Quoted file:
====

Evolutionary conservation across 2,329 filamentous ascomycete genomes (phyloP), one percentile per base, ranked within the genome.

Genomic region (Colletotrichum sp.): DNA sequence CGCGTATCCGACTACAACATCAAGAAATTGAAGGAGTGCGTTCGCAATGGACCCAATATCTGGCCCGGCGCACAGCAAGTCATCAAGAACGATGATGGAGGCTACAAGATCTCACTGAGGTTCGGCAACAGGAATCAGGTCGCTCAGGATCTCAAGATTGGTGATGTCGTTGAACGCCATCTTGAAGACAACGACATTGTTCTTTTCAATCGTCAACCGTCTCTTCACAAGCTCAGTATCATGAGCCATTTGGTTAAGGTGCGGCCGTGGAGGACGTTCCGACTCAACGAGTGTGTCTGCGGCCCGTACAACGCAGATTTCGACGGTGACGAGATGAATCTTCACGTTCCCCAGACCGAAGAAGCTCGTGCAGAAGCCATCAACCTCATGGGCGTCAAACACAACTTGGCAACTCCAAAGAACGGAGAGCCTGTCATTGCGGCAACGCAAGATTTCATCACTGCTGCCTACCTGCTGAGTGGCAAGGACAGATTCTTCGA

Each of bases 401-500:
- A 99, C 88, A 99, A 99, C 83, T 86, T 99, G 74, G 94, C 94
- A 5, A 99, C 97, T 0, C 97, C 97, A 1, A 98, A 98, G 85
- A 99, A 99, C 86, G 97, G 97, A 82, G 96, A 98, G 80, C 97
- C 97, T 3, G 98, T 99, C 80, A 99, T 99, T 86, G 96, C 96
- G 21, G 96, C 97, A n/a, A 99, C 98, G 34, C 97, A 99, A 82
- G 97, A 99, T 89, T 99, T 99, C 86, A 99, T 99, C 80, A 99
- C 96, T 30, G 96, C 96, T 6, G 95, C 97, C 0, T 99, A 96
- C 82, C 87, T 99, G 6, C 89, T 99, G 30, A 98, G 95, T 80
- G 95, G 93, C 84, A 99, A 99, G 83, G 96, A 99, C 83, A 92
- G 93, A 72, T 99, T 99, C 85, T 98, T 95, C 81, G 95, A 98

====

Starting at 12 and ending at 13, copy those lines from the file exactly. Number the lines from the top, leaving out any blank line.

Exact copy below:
- G 95, G 93, C 84, A 99, A 99, G 83, G 96, A 99, C 83, A 92
- G 93, A 72, T 99, T 99, C 85, T 98, T 95, C 81, G 95, A 98